Circus Ponies Notebook is a great application, and I highly recommend it when used for the right tasks. But it is not the organizer of my dreams.....

Which brings us to the next candidate, Journler.

Journler (testing version 2.0.2) seems to be targeted more at note taking, blogging and keeping a diary than at document management. It is free for personal use, which is extremely generous of the developer; a non-personal use license is only $US24.95. The interface is attractive:

and almost everything from the Category names to the folder icons can be customised. Journler appears stable (no crashes during testing), it supports subfolders, encryption and AppleScript, and for the purposes it declares in its introduction it is probably very good. But a document stored in Journler may not be retrievable in the original format: a Photoshop file (.psd)or spreadsheet (.xls) cannot be exported in that format, only as .rtf, ,pdf , .html, .txt or .rtfd. Journler has features I do not need, and lacks features I do, and so I must pass it by. I note that there is a new major release due later this month, and I certainly look out for it; however, a quick look at the beta suggests that the handling of different document formats is no better, and that support for encryption has been removed!

Voodoo Pad

Voodoo Pad Pro (tested version 3.0, price $US49.95) is a wiki. I like wikis in their place, but document management is not it. Voodoo Pad allows you to link files to a web page, but the linked files remain in their original location on the hard drive. This is good, in that that the format doesn't get changed, and you can get the same document back out at a later date, but bad in that you can't tell which files "belong" to Voodoo Pad (I suppose I could create a dedicated subdirectory for files I want to manage with Voodoo Pad, but then I have to be careful to drop input files there. No, I don't think so.)

There is encryption support, but no document preview - everything opens in an external viewer.

If I had a few days to tinker with the application, I'm sure I could get reasonable functionality, but "out of the box", it's just too raw. I also think it is over priced. Next.


Mori (tested version 1.5.1, proce $US39.95) bills itself as a digital notebook. It doesn't go out of its way to look like a paper notebook, such as Circus Ponies Notebook, but it does allow you to keep (and open) more than one "notebook" at a time. For me this is a very important feature, and Mori also supports nested folders. The interface is good, with a highly customizable toolbar:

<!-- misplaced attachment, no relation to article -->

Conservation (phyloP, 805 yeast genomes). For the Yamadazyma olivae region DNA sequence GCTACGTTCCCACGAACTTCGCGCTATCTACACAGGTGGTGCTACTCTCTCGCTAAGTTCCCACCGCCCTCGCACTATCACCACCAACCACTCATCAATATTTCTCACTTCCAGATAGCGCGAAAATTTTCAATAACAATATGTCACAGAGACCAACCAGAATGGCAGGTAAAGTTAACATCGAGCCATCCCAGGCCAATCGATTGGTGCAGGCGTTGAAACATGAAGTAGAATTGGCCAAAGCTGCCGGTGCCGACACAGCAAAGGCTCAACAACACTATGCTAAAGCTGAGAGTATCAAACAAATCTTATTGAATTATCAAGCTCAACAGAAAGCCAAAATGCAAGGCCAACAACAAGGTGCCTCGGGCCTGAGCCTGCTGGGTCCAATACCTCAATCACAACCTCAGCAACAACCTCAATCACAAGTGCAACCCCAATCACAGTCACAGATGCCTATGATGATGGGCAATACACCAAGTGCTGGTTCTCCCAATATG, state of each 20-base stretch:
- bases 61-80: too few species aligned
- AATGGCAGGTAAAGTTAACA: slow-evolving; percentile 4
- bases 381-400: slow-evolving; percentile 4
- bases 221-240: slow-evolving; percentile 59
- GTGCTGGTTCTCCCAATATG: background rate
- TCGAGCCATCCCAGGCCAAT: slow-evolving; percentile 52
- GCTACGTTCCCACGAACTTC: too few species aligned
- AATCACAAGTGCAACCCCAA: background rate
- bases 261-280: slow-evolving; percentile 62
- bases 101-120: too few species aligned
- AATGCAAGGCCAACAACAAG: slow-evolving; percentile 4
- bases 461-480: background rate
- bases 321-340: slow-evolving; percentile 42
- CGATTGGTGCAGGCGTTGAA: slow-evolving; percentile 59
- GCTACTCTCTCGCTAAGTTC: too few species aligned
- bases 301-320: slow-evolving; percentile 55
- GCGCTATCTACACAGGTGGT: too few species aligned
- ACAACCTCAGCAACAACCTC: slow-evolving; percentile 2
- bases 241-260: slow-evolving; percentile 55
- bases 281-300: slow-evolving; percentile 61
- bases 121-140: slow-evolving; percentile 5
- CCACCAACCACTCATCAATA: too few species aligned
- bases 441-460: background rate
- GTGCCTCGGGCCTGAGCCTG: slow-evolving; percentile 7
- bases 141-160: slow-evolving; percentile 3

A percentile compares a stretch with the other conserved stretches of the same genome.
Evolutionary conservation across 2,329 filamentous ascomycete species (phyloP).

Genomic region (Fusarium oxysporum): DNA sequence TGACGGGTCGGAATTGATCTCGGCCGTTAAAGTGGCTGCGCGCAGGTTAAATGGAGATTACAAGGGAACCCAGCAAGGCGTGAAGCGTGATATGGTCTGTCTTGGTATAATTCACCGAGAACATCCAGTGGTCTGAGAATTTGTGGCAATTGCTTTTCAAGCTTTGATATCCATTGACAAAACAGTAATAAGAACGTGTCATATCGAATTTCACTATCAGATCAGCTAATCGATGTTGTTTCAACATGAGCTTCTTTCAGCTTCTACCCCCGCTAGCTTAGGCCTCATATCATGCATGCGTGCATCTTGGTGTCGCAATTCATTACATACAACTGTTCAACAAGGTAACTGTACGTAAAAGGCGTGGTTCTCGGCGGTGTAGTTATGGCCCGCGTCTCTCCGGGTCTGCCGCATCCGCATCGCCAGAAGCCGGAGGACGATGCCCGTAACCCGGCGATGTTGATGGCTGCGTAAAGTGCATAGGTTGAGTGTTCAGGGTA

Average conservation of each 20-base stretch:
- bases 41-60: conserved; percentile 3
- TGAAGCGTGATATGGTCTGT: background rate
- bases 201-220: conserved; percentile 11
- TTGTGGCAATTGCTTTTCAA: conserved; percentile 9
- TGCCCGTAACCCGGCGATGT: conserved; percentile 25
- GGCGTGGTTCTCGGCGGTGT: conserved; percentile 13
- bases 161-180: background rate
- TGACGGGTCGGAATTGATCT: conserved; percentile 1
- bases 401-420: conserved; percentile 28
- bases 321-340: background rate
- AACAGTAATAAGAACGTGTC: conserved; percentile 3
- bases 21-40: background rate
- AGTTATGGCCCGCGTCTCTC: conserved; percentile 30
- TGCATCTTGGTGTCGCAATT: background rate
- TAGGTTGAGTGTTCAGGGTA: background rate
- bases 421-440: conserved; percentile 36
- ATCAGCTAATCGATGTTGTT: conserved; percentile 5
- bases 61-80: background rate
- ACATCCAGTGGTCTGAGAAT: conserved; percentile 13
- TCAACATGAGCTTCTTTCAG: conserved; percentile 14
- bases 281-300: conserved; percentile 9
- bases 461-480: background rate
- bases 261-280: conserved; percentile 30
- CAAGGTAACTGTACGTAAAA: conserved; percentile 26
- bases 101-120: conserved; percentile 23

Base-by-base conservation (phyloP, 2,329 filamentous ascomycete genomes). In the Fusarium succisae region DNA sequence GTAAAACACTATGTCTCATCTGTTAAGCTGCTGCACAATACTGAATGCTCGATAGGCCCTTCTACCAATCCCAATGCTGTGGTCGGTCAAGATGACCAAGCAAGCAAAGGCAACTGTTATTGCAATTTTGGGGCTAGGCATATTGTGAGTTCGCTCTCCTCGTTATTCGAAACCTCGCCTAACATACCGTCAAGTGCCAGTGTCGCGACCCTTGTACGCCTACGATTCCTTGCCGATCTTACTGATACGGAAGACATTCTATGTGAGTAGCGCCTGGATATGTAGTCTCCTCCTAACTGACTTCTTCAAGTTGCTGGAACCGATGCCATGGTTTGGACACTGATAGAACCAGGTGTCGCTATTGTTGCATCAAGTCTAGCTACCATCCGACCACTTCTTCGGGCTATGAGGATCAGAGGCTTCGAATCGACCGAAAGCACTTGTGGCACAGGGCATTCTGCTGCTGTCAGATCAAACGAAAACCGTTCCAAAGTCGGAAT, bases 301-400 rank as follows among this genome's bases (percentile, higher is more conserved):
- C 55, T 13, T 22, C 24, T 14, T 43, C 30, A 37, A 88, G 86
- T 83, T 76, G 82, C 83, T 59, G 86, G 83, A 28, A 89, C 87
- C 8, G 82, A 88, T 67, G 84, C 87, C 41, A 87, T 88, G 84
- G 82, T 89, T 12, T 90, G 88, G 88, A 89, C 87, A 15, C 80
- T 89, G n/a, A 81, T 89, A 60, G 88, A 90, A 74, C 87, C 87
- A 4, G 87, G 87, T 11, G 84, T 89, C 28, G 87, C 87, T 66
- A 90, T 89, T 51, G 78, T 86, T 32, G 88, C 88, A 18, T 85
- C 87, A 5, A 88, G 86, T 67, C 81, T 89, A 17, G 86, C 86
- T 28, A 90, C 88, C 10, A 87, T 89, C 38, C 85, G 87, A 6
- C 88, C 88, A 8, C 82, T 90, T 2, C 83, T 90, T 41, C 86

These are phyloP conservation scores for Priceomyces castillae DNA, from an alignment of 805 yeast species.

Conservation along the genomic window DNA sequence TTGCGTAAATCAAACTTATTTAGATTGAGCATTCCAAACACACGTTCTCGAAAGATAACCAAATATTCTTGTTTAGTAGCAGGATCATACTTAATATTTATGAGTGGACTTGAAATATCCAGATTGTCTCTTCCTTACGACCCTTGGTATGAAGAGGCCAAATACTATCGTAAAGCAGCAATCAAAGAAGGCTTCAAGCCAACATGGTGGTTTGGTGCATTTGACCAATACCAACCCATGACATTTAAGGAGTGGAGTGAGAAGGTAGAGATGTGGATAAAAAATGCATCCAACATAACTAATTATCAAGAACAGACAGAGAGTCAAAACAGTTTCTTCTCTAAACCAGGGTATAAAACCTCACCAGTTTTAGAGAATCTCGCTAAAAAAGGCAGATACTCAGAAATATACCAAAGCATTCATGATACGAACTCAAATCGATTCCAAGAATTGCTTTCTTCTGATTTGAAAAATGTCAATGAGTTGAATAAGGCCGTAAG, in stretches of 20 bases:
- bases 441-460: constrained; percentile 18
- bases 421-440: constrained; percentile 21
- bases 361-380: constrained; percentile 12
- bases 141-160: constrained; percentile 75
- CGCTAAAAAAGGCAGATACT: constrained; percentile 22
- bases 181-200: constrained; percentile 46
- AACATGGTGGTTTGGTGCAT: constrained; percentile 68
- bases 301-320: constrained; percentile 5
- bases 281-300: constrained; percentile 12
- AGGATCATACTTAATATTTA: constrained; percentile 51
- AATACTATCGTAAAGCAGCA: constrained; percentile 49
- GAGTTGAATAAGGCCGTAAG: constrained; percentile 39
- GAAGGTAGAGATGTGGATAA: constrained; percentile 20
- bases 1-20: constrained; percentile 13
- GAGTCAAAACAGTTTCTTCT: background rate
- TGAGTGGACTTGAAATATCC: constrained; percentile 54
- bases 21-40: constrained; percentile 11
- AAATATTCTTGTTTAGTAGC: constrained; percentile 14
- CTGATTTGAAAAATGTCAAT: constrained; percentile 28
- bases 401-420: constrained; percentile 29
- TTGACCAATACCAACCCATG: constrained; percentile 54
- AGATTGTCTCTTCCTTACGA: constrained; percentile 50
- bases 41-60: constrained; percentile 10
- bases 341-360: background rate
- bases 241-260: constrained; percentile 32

I do like the rulers. But there is no encryption, and the implementation of HTML support is very weak. Many web pages that I imported rendered very badly in Mori. For example, here's a page rendered by Yojimbo:

and here's the same page rendered by Mori:

I had expected better. Mori has no print-to-PDF workflow, and it can't import either Excel (.xls) or Open Office (.sxw). It can link to these file types, and open them in their default viewers, but naturally the files are not indexed or searchable. File export supports .rtf, .webarchive. .xml, .doc, .rtfd,. html, OPML and .txt, which is better than some competing applications, but still not flexible enough for my needs.

As a digital notebook, Mori is pretty good, but for serious document storage or handling anything where formatting is critical it just can't cut it. Still, it has some excellent features, and will suit many users perfectly. I have to say that if I had found Mori when I was first shopping for a notebook application, I might have bought it instead of Circus Ponies Notebook, though Mori can be a bit slow sometimes, particularly when rendering HTML. However, Circus Ponies Notebook does have one feature that really works for me: an "index page", like this:

The automatically created index "page" can be used to look at the actual words in the document and how often they occur. I can see that not everyone will find this feature useful, but as a former librarian, sometimes I need to see the available words to know what to search for, if you get my drift. So at least for now, I shall continue to use Circus Ponies Notebook, while keeping a look out for further developments in Mori.

And I think that's enough for this post - more, much more, in a few days. Many thanks to those who have commented or emailed suggestions for other apps to look at: my list is getting longer!